Nov. 7: Russian Revolution Study Series – China Mieville’s “October”


Tuesday, November 7
7:00 p.m.
Common Good Cafe
(Downstairs at the University Temple United Methodist Church)
1415 NE 43rd St.
Seattle, WA 98105

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The Russian Revolution in October 1917, led by the Bolshevik Party, is the most important event in history for revolutionary socialists. For the first time, a revolution led by the working class won power in an entire country and began attempting to construct a socialist society based on the ideas of workers’ control and real democracy. For a brief period there was a glimpse of what such a society might look like, before the experiment was destroyed by civil war, foreign intervention, economic devastation, and—above all—the failure of revolutions to spread successfully to more economically advanced countries. This led by the late 1920s to the entrenchment of a bureaucratic dictatorship in the infant Soviet Union.

But despite its eventual defeat—indeed, partly because of it—the Russian Revolution remains a key event for all socialists to study. There are rich lessons to be learned concerning how it came about, its inspirational early successes, and why it eventually failed.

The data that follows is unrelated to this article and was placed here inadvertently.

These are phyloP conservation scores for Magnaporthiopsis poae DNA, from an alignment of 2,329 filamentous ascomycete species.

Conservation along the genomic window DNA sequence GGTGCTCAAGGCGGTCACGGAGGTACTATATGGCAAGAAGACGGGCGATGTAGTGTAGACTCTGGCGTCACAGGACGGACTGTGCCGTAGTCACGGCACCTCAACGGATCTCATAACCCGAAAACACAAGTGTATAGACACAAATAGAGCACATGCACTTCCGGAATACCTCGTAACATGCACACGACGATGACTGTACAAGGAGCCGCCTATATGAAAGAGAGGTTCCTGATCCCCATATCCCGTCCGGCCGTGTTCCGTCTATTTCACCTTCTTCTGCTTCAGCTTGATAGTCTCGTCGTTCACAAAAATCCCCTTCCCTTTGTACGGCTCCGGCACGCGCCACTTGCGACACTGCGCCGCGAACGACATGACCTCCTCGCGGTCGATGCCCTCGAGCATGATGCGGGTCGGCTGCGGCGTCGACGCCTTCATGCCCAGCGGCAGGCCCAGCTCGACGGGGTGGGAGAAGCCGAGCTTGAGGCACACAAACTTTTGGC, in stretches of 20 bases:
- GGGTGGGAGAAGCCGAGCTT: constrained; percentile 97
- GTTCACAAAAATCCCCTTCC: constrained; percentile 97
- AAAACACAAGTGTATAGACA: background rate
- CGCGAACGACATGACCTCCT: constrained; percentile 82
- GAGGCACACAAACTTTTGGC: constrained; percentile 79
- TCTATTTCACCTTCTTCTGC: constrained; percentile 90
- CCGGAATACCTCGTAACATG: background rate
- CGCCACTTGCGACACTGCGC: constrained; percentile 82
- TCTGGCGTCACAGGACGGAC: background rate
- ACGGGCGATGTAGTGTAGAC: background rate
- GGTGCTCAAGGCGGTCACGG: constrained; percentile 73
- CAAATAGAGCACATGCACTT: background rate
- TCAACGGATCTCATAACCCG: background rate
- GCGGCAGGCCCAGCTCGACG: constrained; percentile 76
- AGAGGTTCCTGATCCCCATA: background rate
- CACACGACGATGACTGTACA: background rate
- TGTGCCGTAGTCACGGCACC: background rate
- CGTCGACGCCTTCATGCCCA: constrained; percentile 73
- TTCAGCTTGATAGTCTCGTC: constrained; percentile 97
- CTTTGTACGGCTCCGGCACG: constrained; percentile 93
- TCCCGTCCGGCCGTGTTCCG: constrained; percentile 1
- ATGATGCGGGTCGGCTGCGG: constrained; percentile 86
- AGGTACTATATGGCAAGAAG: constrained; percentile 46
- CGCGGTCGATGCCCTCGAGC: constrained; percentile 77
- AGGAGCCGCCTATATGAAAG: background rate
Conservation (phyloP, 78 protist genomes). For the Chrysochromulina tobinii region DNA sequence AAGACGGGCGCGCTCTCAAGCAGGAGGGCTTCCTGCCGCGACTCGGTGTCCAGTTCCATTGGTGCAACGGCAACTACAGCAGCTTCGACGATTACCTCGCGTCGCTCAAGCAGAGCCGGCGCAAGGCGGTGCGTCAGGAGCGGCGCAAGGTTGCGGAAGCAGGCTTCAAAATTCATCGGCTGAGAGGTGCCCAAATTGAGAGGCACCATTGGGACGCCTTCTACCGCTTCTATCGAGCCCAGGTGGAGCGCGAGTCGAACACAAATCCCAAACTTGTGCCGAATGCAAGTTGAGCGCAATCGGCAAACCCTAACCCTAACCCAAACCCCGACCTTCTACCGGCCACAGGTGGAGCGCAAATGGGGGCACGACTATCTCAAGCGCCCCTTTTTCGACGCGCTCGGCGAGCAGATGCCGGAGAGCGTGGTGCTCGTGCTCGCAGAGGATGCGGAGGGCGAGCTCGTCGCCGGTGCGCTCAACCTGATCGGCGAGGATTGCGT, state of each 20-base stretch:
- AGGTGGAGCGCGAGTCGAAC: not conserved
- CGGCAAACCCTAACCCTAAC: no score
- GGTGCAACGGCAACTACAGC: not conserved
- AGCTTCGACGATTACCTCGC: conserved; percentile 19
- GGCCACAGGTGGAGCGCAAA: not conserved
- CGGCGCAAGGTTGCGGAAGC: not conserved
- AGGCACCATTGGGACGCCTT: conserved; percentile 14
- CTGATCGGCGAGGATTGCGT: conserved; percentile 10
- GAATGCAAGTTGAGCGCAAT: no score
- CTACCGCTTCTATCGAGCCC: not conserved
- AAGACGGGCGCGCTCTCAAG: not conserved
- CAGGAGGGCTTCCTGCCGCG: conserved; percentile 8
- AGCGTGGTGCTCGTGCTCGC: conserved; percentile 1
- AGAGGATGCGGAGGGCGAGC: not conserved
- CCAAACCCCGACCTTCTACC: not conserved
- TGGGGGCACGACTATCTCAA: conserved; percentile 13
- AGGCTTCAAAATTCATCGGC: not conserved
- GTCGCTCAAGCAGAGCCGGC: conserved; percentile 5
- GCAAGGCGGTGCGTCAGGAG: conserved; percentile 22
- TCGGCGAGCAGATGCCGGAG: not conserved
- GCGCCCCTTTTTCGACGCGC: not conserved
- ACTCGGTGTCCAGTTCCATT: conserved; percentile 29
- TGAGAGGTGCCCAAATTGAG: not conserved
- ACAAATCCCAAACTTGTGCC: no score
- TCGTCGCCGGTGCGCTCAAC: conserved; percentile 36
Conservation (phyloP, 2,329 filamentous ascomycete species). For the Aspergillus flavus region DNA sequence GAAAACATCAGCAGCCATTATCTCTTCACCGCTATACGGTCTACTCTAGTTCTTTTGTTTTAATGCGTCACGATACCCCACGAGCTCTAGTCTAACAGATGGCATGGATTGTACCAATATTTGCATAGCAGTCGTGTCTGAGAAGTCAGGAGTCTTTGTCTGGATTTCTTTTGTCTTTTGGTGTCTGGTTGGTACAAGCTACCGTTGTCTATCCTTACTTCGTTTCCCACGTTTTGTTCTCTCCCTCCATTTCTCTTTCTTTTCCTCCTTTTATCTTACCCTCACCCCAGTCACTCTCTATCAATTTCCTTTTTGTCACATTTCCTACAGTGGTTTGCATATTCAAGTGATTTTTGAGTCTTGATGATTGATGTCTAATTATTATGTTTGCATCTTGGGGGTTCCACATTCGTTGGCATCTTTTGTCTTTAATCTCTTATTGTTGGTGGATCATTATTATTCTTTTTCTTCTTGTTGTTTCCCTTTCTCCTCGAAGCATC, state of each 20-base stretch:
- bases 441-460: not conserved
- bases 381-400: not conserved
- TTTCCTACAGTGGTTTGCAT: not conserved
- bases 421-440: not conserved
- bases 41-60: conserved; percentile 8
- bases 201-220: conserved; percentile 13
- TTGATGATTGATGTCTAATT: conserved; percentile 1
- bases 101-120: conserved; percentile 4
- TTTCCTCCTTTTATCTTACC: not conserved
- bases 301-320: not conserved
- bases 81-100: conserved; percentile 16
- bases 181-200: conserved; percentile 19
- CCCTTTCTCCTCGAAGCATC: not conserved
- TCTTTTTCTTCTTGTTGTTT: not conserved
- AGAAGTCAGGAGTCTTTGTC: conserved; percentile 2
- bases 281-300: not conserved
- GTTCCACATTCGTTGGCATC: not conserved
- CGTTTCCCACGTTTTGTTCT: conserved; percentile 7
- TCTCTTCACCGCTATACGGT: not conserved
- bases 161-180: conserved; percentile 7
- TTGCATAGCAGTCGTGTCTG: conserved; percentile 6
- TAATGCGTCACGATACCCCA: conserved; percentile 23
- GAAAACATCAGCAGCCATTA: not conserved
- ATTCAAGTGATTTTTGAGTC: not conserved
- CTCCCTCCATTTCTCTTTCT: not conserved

Join the Seattle ISO for a 3 part study series primarily using China Mieville’s book October to examine the history of the Russian Revolution and the lessons we can draw from it for today.

Recommended Reading from “October”: Chapters 4-7

If you want to read more for the meeting on the 7th, or if you haven’t yet picked up “October”, take a look at these additional readings:

Study questions:

  1. What was the initial attitude of the Bolshevik leaders in St. Petersburg toward the provisional government?
  2. How did Lenin’s ” April Theses” differ from this attitude? Did Lenin adopt Trotsky’s slogan of ” Permanent Revolution”? How did Lenin’s new approach differ from the previous Bolshevik goal of a ” Democratic Dictatorship of the Proletariat and Peasantry?”
  3. Why did some socialists want to have socialists as ministers in the provisional government? What did Lenin think of this?
  4. What was dual power?
  5. Lenin was for “patiently explaining” to the working class that “All Power to the Soviets” was the only solution for the crisis, yet he opposed the agitational slogan “Down with the Provisional Government”. Why? Why did he support the slogan “Down with the Ten Capitalist ministers”?
  6. In St. Petersburg, the majority of workers marched under Bolshevik slogans before the “July Days.” Lenin and other leaders opposed using this support to take power in July. Why?
  7. What was the role of women in the revolution?

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